Analysis of today's markets

Enrique Marazuela, CFA CAd, director of investments at BBVA Private Banking.

1992 and the underlying inflation in the United States


Last week was marked by the publication of inflation data in the United States. The general CPI reached 5.0%, the highest since 2008. The underlying CPI, which breaks down the most volatile elements of the CPI in order to give a better sense of its trend, reached 3.8%, a figure not seen since... 1992! Now, you might have thought that the publication of these figures could have led to a widespread drop in prices for both bonds and stocks. Well, far from falling, they both saw moderate gains. 
On the pandemic front, we continue along the same line we've been seeing in previous weeks: significant progress in vaccination campaigns in developed countries and a moderate improvement in emerging countries with problems. We continue to believe that the pandemic will be eradicated, and sooner rather than later.
The last week, as we pointed out above, was characterized by inflation data in the United States, which reached levels not seen in a long time. This data in another context would have been devastating, but the transitory nature of some upswings, as well as the reassuring messages from the central banks, managed to keep the markets calm. In this regard, we note that last week there was a meeting of the European Central Bank's Governing Council, with its president announcing that the Bank was maintaining its expansive monetary stance.
On the growth front, we are continuing to see a recovery in the United States and Europe, but new this week is that we're seeing some areas where growth might have topped out, such as China. We're not worried about this situation in China: we prefer quality, and therefore sustainable, growth, to hasty growth, which may be unsustainable and that usually ends in sudden crises. That's why we shouldn't worry about seeing this situation come to pass in the United States too in the not-too-distant future.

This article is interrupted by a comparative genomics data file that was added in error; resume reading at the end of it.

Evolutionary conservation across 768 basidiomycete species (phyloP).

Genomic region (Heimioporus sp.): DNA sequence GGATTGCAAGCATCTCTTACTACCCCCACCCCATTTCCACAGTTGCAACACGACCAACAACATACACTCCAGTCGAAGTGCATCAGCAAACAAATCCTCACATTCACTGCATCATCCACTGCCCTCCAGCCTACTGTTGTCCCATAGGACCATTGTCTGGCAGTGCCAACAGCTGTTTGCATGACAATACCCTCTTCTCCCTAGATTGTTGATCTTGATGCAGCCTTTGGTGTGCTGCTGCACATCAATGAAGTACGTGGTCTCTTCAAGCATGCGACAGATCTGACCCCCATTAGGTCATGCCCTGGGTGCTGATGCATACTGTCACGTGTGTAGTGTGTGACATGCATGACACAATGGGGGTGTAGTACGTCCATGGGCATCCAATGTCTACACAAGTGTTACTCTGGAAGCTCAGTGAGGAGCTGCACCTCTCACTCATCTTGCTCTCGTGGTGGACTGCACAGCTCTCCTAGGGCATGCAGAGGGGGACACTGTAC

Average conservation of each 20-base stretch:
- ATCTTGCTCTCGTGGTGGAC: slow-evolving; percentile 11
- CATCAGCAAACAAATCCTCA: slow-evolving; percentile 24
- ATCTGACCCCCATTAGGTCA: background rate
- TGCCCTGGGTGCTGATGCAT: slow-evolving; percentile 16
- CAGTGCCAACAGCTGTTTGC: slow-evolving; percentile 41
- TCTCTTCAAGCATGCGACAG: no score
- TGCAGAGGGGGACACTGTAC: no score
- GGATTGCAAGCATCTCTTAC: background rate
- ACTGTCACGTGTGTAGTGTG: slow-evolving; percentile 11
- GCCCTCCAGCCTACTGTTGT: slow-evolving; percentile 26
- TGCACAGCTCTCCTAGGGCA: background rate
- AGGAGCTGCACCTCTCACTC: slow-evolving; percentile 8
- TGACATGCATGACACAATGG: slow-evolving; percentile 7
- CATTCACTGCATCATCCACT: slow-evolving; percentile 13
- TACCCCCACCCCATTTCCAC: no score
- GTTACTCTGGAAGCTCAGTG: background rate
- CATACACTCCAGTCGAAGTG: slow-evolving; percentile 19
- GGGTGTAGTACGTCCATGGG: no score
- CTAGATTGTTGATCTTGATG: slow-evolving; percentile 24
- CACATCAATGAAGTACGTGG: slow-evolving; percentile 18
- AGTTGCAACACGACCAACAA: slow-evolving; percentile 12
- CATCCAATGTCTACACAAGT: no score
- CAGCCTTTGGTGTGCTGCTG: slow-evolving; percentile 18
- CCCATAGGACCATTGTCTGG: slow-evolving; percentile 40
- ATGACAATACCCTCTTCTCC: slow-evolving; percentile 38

Despite the bad inflationary data, bonds continued on their somewhat counter-productive move, since their prices went up and their yields down, just the opposite of what happens when inflation spikes. The yield of the 10-year Bond, the American benchmark par excellence, fell to 1.45%. And the yield of the Bund, Germany's 10-year bond, which is the preeminent European benchmark for government bonds, saw its yield stabilize at -0.27%.
In equities, we saw moderate increases, which, speaking of surprises, surprise us less than the gains in bonds. And the reason for this is that bonds offer much less protection against a surge in inflation than stocks. The index we use as a global benchmark rose by 0.5% during the week, with no major contrasts between geographic areas. We did see a rotation in sectors, with those that are more sensitive to interest rates, whether positive or negative, advancing or pulling back, respectively. 
In the currency market, we saw the dollar recover from its weakness of recent weeks, trading at around 1.21 against the euro. 
Considering how there is nothing that leads us to think that a change in scenario is coming, we remain overweighted in stocks and underweighted in bonds; the recent drops in the yields of the latter, and their corresponding price increases, provide an excellent opportunity to reduce our bond holdings. 

In short, very bad inflation data out of the United States last week, although it didn't have the effect one might have expected on the markets, which saw advances in both fixed income and equities. We're sticking to our position.